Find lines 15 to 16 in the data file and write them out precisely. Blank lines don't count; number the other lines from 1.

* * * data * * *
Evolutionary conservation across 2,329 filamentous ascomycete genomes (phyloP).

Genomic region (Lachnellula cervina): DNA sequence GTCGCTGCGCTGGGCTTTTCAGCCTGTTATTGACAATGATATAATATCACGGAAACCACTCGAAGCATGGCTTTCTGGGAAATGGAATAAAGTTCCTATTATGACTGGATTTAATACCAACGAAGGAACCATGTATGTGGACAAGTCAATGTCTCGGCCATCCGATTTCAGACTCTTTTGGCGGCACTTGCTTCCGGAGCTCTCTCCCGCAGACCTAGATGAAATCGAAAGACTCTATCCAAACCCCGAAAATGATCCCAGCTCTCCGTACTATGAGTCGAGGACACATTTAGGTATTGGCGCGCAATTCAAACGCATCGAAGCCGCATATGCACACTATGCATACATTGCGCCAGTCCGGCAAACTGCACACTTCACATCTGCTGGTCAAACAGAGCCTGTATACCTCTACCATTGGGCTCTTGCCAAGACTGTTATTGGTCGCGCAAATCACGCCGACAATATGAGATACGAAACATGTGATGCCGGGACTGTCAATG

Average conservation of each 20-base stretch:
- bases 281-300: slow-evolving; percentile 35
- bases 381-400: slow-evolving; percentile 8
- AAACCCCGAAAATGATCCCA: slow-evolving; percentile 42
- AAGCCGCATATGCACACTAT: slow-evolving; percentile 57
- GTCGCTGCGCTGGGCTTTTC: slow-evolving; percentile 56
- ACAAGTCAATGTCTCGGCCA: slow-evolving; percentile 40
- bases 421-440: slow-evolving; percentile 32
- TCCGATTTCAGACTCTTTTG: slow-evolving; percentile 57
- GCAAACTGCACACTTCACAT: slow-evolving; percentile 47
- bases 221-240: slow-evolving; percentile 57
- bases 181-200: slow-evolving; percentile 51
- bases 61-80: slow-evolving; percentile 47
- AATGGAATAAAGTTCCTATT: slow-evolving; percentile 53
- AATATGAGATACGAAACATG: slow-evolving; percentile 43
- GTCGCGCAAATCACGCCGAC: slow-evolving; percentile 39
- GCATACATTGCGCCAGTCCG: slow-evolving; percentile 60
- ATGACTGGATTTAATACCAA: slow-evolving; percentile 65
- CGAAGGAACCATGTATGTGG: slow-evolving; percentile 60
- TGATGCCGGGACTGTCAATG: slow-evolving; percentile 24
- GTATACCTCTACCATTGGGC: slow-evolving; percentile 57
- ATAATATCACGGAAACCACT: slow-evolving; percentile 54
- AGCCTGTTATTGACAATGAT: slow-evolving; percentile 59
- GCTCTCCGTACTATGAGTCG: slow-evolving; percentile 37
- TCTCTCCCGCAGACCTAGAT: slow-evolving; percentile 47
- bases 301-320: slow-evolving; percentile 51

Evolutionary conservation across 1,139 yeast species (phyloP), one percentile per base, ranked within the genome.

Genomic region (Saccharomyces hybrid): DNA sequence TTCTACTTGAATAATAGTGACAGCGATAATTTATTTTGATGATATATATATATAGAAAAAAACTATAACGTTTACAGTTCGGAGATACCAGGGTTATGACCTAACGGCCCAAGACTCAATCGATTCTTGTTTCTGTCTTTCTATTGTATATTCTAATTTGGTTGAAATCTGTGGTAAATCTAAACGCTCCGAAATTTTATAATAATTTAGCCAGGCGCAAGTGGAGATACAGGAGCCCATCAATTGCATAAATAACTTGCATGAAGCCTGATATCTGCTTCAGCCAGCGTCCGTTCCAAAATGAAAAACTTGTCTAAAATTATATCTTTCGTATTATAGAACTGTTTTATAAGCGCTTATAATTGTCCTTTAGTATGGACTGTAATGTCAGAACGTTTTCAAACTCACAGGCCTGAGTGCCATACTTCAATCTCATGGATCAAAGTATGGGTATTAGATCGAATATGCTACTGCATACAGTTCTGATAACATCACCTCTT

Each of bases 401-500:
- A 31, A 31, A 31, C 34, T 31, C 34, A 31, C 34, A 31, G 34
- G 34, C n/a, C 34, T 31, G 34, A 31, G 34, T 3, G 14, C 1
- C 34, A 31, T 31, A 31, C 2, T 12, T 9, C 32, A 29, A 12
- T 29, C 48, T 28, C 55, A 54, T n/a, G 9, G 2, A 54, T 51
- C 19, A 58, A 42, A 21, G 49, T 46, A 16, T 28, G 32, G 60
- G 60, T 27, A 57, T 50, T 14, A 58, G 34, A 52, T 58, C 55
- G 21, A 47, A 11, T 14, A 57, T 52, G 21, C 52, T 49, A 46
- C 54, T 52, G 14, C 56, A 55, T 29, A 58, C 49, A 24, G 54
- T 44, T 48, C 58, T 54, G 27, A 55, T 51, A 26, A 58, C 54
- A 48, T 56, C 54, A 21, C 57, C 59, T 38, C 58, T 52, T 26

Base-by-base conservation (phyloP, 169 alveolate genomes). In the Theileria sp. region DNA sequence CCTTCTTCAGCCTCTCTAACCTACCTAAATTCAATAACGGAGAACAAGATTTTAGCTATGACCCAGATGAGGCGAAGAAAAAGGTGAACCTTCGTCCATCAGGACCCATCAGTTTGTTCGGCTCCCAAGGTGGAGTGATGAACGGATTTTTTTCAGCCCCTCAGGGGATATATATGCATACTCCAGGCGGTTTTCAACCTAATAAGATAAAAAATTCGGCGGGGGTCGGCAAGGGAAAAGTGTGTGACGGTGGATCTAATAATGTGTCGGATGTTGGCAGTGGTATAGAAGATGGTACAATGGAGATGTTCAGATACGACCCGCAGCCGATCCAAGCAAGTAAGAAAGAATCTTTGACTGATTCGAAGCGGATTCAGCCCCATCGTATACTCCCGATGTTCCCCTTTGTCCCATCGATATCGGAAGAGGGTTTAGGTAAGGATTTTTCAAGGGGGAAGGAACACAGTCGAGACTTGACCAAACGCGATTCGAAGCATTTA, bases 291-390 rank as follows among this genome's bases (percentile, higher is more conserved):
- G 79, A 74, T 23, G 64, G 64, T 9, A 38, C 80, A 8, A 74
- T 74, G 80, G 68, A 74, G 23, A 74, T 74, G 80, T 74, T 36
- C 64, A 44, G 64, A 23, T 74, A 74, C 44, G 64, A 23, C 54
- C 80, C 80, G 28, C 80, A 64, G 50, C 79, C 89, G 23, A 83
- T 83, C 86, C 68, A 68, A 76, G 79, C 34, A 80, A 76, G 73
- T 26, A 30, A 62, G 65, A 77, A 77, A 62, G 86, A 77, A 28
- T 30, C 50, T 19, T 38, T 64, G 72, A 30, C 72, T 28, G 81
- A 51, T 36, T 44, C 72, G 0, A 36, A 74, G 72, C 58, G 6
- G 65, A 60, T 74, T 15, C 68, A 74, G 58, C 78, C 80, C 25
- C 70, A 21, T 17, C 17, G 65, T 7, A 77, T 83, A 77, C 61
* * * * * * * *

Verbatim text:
- bases 61-80: slow-evolving; percentile 47
- AATGGAATAAAGTTCCTATT: slow-evolving; percentile 53